There have been myriad queries (okay, one or two) about the lamentable cat situation (chronicled here November 23). Pictured at right is an actual Novalis cat at risk of villainous entrapment (did I mention...? ha ha). (Due to a technical glitch, illustration later removed).
One additional cat was trapped, although it actually wasn't one of ours, but rather a stray (we think) we had seen lurking around the neighborhood for a while. My wife pleaded for its release, as it would have faced sure euthanasia at the animal shelter. The neighbors relented, and the stray was pardoned (although I haven't seen it since, so I wonder).
It turns out that the neighbor wife's cat phobia (stemming from a past "bad experience") is the issue, as well as the teenaged son's fear of having a cat scratch up his pristine new car. My first car was a 1975 Dodge Dart--I was more worried about making it across intersections without stalling than about domestic cat defacements. But I did not bring up that "bad experience."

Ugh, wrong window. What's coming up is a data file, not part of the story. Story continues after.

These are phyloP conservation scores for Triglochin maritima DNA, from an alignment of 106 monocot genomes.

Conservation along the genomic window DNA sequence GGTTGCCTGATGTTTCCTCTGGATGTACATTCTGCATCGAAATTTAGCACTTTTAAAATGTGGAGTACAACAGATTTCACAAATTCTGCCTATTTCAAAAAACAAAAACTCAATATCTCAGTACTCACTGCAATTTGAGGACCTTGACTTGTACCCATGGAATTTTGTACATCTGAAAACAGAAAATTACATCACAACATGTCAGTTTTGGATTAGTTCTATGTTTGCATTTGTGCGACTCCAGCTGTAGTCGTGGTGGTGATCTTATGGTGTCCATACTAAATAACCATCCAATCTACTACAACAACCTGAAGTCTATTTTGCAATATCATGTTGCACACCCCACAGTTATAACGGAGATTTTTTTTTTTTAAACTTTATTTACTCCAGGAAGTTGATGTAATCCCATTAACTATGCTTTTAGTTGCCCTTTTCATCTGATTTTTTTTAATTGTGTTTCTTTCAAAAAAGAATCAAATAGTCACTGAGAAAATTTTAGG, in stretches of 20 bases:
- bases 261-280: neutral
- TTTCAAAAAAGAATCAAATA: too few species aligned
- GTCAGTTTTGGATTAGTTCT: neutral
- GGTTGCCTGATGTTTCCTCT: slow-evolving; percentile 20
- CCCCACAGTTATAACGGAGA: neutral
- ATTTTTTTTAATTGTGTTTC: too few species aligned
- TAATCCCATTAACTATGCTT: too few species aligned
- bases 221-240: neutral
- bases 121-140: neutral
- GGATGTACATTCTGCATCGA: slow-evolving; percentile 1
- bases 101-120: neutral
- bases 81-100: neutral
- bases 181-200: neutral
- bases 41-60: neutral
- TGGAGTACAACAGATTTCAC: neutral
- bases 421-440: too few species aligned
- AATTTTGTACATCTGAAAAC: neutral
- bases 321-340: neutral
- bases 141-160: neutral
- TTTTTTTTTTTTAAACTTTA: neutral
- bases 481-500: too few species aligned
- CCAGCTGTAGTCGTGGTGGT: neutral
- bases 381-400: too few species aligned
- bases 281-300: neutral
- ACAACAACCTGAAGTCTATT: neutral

Water guns were proferred and declined. Neighbors agreed to withdraw traps so long as steps are taken to limit feline prowling. As a gesture of good will (and a kind of neighborly placebo), we agreed to erect a privacy fence in the back that will at least keep that neighbor out of sight, out of mind (with pleasure), both for the cats and for us.
I point out that we were actually, without knowing it, offering the neighbor wife free therapy, in the form of graduated exposure, for her cat phobia. In a better world, our friendly felines would gradually have infiltrated their yard, stamping out their rodents and gently marking their territory, and, no catastrophe ensuing, neighbor wife would have been won over to their charms: cure effected. But as usual, psychiatry's efforts go unappreciated.
I tried to think of a proper cat-trapping poem to dignify the occasion; the corpus in that category being limited, I could only choose Rilke's great and terrible "The Panther" (translated by Robert Bly):
From seeing the bars, his seeing is so exhausted
that it no longer holds anything anymore
To him the world is bars, a hundred thousand
bars, and behind the bars, nothing.
The lithe swinging of that rhythmical easy stride
which circles down to the tiniest hub
is like a dance of energy around a point
in which a great will stands stunned and dumb.
Only at times the curtain of the pupil rises
without a sound...then a shape enters,
Slips through the tightened silence of the shoulders,
reaches the heart, and dies.